By Mike McKibbin

It would be hard to enter a room full of Roaring Fork Valley firefighters and emergency responders and not bump into a majority who’ve been trained at Colorado Mountain College. That goes for one current and two retired fire chiefs.

Retired Carbondale fire chief Ron Leach noted CMC has been the main emergency medical technician training provider on the Western Slope for decades, and the college program provides a stable hiring pool of new personnel.

Photo of Rob Goodwin

Carbondale Fire Chief Rob Goodwin.

“I know for the Carbondale Fire Department it’s been a win-win situation,” he said. “We’re both publicly funded and we serve the same taxpayers, so it’s been positive all around. CMC’s dedication to public safety has been outstanding.”

Leach took one of the first CMC emergency medical services courses in 1976, which spurred him on to a long career with the Carbondale department. After 37 years, Leach retired as fire chief in March and is now a volunteer firefighter for the Marble Fire Department. He continues to teach EMS classes for CMC in Carbondale and Aspen. Leach was named the campus and collegewide Adjunct Faculty of the Year in 2010-11 and received the campus honor again in 2017-18.

Leach estimated around 90 percent of the EMTs, paramedics and firefighters at the Carbondale department while he was chief were trained by CMC. “I’d say that’s probably a pretty common number up and down the valley at all the departments,” he said.

Around 10 percent of the department had also completed the CMC fire science technology program based in Leadville, Edwards and online, Leach said.

Aspen’s Grob a pioneer

Darryl Grob was a volunteer firefighter for the Aspen Fire Department when he took his first CMC class in the 1970s. A Vietnam War veteran, Grob left Los Angeles after dropping out of college when he grew disenchanted with how he and fellow veterans were treated. After moving to Aspen and finding work in the construction industry, he was nominated and elected to the Aspen Volunteer Fire Department.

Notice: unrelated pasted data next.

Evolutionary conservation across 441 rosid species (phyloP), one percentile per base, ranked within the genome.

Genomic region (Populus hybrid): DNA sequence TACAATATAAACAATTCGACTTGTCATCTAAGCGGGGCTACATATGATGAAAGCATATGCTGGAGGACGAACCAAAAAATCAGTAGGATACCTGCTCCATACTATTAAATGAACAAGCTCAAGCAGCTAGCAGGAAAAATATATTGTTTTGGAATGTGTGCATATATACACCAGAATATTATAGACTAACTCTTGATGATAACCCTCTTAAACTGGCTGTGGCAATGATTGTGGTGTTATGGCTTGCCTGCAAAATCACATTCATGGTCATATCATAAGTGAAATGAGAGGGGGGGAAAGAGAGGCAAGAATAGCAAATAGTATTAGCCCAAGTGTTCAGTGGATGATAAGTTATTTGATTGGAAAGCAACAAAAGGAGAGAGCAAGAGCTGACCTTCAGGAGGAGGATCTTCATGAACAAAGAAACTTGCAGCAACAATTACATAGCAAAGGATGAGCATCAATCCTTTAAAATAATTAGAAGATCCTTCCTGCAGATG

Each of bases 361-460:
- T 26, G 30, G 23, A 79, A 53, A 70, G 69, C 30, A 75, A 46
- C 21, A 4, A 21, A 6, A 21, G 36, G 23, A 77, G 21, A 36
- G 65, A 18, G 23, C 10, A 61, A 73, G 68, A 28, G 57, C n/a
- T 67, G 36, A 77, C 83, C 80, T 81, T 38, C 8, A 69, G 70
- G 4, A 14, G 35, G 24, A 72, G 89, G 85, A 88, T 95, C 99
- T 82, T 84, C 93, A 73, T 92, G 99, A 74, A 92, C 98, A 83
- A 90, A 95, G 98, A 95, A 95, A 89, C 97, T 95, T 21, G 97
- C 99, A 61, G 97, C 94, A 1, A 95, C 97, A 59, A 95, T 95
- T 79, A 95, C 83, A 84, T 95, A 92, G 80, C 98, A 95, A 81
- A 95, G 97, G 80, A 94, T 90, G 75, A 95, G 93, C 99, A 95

“I realized I needed to validate my qualifications, so I looked into regional training and started going to CMC part-time,” Grob said.

He earned his associate degree in fire science technology and was named Student of the Year upon graduation. Grob became the Aspen Fire Department’s first full-time, paid fire chief in 1995 and is now retired.

Grob called his education “life-changing for me as a person, not just as a fire chief. It helped me establish my academic standards and contributed to my personal development.”

Carbondale’s new fire chief follows suit

Rob Goodwin replaced Leach as Carbondale fire chief this year, after taking a similar path. He took an EMT class at CMC in 1987 and was soon a volunteer for the Carbondale department. He completed the college’s EMS services and fire science technology programs.

“I never wanted to be a fireman as a kid,” he said. “But I always had this urge to help people whenever we would see an accident on the highway.”

Goodwin recalled a 1982 accident on then two-lane Colorado Highway 82. He was in a vehicle that stopped to help but was “frustrated to no end” because he didn’t know what to do.

“I went home and told my wife that was never going to happen again and I was going to take an EMT class at CMC,” Goodwin said. “That led me to this career and it’s been a really great thing to volunteer and help my community.”

Now a 32-year veteran with the Carbondale department, Goodwin has taught EMT classes for CMC and helped Leach to teach classes as well.

“Those classes are vital, helping produce new EMTs and making sure we have enough qualified people to provide ambulance service across the district,” Goodwin said. “From a fire chief standpoint, CMC has been and remains an integral part of providing these services.”